No Tomorrow

When no one was looking, the CW became the best network for television. Suck it HBO. The CW is the home to truly transgressive comedies, intense science fiction dramas, and a lot of superheroes. The Jewel in the CW’s crown right now is Jane the Virgin, a telenovella inspired show about Venezuelan family living in Miami that somehow expertly balances truly over-the-top ridiculous telenovella plotting with very low-key and emotionally resonant family drama. In my opinion, even better than Jane the Virgin is Crazy Ex-Girlfriend a musical comedy about a woman who, after a nervous breakdown, moves to the hometown of her boyfriend from when she was sixteen. Both TV shows take the premise of the romantic comedy (or more accurately, the CW romantic drama) and turn them on their heads in very self-aware ways. It’s from this particular brand of satire that No Tomorrow hails.

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Time to CW

Tori Anderson plays Evie, a meek low level manager at a warehouse with the most bland and boring life possible. In struts Joshua Sasse as Xavier, a roguish Britt who is almost aggressively handsome and lives a care free bohemian life where his only concern is crossing things off his bucket list. It’s a gender inversion of the Manic Pixie Dream Girl, normally a woman who is a collection of odd quirks designed to teach the male protagonist to embrace life and follow his dreams.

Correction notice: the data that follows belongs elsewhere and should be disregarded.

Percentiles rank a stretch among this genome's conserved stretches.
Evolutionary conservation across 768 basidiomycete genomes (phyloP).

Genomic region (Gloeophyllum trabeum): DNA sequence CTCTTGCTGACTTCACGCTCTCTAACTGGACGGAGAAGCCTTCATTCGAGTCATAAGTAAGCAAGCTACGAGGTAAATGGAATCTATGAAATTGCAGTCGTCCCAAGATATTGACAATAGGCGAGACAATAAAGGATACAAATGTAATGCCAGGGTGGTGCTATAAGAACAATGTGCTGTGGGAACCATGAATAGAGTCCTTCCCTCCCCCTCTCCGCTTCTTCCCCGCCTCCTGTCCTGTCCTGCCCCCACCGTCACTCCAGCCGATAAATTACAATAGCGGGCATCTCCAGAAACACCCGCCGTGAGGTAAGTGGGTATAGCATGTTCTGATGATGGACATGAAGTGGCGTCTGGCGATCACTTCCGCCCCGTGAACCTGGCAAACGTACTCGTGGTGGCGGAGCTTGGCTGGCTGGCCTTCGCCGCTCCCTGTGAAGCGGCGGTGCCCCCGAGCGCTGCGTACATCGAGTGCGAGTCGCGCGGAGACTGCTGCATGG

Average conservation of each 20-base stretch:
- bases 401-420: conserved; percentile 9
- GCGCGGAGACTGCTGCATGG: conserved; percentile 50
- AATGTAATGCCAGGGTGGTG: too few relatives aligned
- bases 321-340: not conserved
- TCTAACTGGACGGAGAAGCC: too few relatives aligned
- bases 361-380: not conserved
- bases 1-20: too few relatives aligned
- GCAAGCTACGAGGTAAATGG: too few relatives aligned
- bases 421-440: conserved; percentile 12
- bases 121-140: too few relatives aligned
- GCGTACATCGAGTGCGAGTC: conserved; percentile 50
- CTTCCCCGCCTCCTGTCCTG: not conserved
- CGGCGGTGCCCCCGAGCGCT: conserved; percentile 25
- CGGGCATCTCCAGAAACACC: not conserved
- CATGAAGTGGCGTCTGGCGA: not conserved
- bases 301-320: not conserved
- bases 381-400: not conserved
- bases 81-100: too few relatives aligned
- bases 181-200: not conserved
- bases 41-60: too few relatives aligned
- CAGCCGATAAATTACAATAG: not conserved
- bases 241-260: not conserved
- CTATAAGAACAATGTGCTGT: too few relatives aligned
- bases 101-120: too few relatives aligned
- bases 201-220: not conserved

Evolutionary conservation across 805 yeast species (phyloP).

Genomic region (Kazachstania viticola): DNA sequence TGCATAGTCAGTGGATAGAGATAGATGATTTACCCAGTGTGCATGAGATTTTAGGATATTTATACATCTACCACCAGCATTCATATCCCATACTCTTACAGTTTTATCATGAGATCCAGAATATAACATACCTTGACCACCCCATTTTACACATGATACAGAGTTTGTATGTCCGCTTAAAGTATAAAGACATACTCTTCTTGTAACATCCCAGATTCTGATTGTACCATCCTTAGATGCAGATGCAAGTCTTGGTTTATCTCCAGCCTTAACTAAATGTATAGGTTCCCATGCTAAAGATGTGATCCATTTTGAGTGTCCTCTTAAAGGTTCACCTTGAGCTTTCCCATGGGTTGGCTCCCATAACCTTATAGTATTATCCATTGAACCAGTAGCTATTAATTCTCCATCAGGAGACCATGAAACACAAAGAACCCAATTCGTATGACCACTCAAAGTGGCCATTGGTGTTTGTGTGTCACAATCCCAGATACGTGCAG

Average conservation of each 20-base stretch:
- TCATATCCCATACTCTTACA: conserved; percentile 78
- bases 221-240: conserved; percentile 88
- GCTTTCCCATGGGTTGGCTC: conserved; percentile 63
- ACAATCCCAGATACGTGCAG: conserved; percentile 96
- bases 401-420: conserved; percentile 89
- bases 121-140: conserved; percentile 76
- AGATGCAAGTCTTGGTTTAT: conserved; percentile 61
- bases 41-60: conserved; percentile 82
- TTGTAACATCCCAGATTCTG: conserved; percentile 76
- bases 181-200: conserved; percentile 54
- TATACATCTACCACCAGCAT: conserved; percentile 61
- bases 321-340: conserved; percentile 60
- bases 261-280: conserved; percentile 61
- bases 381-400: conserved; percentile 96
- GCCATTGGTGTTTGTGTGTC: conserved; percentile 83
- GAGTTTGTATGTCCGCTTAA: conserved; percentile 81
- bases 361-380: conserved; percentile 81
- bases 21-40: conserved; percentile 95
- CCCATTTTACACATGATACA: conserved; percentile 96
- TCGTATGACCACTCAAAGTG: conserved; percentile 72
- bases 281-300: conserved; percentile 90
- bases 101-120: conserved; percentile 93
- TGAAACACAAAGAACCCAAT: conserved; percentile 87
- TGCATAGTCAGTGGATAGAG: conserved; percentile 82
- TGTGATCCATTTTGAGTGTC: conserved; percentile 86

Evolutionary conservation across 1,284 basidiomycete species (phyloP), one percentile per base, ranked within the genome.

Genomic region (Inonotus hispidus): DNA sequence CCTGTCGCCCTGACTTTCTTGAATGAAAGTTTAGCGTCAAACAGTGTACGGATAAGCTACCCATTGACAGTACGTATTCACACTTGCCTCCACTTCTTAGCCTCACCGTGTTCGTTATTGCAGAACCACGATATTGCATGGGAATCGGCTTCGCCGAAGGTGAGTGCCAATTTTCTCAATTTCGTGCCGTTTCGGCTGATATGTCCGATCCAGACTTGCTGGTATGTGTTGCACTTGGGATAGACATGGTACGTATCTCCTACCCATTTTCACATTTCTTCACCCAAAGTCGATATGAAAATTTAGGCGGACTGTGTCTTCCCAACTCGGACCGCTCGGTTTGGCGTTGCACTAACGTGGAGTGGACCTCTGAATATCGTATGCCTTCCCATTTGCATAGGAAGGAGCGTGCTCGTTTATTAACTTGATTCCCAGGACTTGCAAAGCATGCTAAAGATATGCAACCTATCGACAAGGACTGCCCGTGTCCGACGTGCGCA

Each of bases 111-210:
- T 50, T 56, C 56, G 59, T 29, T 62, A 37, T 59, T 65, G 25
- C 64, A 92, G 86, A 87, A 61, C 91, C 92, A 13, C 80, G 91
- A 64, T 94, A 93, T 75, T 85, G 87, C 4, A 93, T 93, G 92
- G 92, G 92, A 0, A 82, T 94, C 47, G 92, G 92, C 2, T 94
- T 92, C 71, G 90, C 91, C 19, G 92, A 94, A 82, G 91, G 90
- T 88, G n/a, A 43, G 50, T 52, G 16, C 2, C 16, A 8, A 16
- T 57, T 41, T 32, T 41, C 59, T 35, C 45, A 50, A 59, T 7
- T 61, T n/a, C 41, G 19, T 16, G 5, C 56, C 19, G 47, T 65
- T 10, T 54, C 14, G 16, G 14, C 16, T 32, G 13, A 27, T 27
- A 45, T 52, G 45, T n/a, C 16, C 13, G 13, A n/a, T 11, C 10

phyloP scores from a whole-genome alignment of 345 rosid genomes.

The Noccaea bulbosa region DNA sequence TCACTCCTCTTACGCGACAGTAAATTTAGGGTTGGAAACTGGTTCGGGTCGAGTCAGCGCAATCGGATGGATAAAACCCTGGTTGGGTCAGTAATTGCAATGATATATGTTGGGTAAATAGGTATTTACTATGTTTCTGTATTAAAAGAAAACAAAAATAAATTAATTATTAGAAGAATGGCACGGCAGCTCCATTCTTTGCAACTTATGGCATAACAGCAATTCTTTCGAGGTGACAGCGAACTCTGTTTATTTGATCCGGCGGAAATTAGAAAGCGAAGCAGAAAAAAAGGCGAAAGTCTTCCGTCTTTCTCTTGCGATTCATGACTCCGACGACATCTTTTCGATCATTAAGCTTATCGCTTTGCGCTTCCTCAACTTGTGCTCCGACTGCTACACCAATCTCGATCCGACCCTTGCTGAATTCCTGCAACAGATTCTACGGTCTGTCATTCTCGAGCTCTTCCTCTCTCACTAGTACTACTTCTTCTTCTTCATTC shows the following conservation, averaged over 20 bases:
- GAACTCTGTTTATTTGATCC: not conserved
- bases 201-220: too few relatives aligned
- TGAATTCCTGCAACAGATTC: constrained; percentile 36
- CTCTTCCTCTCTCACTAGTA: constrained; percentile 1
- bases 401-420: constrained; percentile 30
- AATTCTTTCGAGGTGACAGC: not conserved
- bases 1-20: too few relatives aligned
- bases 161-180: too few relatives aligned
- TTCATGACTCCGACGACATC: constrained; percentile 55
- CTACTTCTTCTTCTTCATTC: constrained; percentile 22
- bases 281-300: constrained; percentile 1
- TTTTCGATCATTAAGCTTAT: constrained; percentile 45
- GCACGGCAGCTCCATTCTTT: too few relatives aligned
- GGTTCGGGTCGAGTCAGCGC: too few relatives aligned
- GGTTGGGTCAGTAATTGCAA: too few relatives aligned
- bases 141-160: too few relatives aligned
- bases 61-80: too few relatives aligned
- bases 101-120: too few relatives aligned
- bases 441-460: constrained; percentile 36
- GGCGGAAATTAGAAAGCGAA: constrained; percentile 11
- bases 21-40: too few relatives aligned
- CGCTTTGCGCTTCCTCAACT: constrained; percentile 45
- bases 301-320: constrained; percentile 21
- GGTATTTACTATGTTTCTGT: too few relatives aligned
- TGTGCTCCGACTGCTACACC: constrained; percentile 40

Of course aiming for that sweet Jane the Virgin/Crazy Ex-Girlfriend spot, it isn’t enough to just gender flip a common trope. Evie eventually learns that Xavier believes an asteroid is about to smash into the Earth killing every human on the planet. Of course the pilot doesn’t land on if he is correct, or mistaken, or genuinely mentally unstable, but it does solidly move in the direction that Xavier isn’t merely quirky and living his life to the fullest, but is actually regularly doing incredibly dangerous things.

The cast is exceptionally winning. I’ve long been a fan of Sasse, who was on the inexplicably good (after the first half season or so) The Neighbors, and was fantastic on my much beloved and much missed Galavant. And, as I said he is absurdly handsome and charming, but in a very not-CW way (Galavant even did an entire song about him taking off his shirt). Anderson is as winning and charming herself, although she has some problems navigating between being meek and boring and joyously throwing caution to the win. Their chemistry is immediately apparent.

On the whole the show is much more sweet and sincere than its CW romcom brethren. Even the suggestion the world is about to end isn’t presented too terribly darkly. It isn’t until the very closing moments of the pilot that the show becomes something more dark and interesting than just a terribly quirky romcom. And yet it is quite enjoyable and charming throughout. It might not have hit the immediate highs of the Jane the Virgin and Crazy Ex-Girlfriend pilots, but it is solid and has a lot of potential.

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